A recent “Economist” survey shows that “crony capitalism” is greatly responsible for corruption is everywhere on the decline, except in Pakistan where it has increased exponentially. The Pakistani corrupt excel in taking money in suitcases to London, and in dhows to Dubai, how did they evade customs and immigration authorities on arrival unless there is deliberate connivance?  Does Cameron mean what he says that the corrupt (like Rahman Malik who boasts of legitimate business in the UK) will be denied the use of legitimate business channels which further their illicit activities and everyone who feeds on the proceeds of corruption will be dealt with according to law? The British must match their rhetoric with deeds, foreign policy imperatives cannot absolve those involved in murder, corruption and/or money-laundering.

 

“The Guardian” quoted a leading estate agent as saying that “making it obligatory for any foreign company buying UK property to join a public register of beneficial ownership would drive wealth creators away”. Many super-rich privacy-hungry oligarchs, media owners and tech billionaires from around the world invest in properties in London, they will likely sell off some of their assets if the proposals about tax registration numbers of beneficial owners  and property bought in cash being confiscated is implemented. This will be a long, hot summer for many panicky Pakistanis selling off real estate London in haste.

 

David Cameron’s whispered aside to the Queen was picked up by the microphones, “We’ve got some leaders of some fantastically corrupt countries coming to Britain … Nigeria and Afghanistan, possibly the two most corrupt countries in the world.” He was soon taken to task by a host of experts from UK. Journalist Roberto Saviano who has spent more than a decade exposing the criminal dealings of the Italian Mafia, and now lives under police protection called Britain the most corrupt country on Earth. Given that the criteria for an invitation was fighting corruption, how and why did Cameron fail to invite the leaders of Pakistan, ranked 117 out of 167 countries in TI’s Corruption Index 2015, to the London Summit?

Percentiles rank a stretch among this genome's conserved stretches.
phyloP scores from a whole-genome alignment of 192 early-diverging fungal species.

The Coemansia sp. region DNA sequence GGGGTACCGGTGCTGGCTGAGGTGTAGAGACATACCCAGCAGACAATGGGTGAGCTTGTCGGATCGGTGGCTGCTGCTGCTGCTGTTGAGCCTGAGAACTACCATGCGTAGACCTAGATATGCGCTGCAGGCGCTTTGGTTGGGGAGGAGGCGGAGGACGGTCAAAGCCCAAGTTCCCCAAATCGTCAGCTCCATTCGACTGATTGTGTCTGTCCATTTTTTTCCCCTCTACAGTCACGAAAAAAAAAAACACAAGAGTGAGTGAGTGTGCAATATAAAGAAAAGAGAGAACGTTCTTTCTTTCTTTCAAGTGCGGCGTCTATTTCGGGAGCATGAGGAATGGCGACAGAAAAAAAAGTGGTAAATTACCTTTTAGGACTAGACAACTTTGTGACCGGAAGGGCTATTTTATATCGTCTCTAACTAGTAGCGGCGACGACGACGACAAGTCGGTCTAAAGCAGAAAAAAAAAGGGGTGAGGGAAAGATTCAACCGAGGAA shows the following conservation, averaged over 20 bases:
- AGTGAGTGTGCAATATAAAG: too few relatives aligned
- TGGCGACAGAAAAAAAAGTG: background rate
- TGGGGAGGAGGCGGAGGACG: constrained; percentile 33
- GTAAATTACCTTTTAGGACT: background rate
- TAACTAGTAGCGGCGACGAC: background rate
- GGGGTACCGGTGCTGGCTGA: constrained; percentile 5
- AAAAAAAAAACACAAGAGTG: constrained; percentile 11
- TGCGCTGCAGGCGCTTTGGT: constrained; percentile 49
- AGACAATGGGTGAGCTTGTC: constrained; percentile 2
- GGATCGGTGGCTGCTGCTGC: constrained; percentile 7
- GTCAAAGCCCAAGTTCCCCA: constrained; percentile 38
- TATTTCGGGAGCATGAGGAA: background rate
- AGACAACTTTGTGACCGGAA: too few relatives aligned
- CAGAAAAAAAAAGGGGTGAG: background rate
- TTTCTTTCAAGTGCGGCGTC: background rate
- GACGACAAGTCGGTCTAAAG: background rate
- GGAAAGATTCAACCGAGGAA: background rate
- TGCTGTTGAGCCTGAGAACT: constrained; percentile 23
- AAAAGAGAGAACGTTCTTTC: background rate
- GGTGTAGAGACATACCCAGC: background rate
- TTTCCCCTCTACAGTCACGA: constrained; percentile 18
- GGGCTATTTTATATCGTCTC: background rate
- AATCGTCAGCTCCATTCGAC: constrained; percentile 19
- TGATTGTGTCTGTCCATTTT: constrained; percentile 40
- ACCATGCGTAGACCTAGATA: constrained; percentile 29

One must apologize to those few of my esteemed colleagues in the WEF’s “Global Agenda Council (GAC) for Anti-Corruption and Transparency” and PACI upset at an “attribution” made of their closed door comments. Governments and/or world organizations have failed to rectify the wrongs because of which hundreds of millions of people suffer in abject poverty and privation, deprived of even the basic necessities of life. Can one really expect the rich nations to allow dismantling of the apparatus from which they derive great wealth?  Providing camouflaged tax and money havens for criminals, do we really expect them to return the loot to the “suffering world”? Only a fail-safe line separates the truth from this blatant hypocrisy. Debating theoretical initiatives for solutions while comfortable in the malaise of pragmatism makes those who can act but don’t part and parcel of the problem, de-facto unwilling accessories to encouraging corruption.

 

To quote Patrick Cockburn in the “Independent”, “The politically powerful live parasitically off the State’s revenues and are not accountable to anybody.” Given this caveat will our Parliamentarians ever come up with a workable Terms of Reference (TORs) on the “Panama Leaks” or keep on “democratically” filibustering the process till it dies a natural death?

The writer is a defense and security analyst.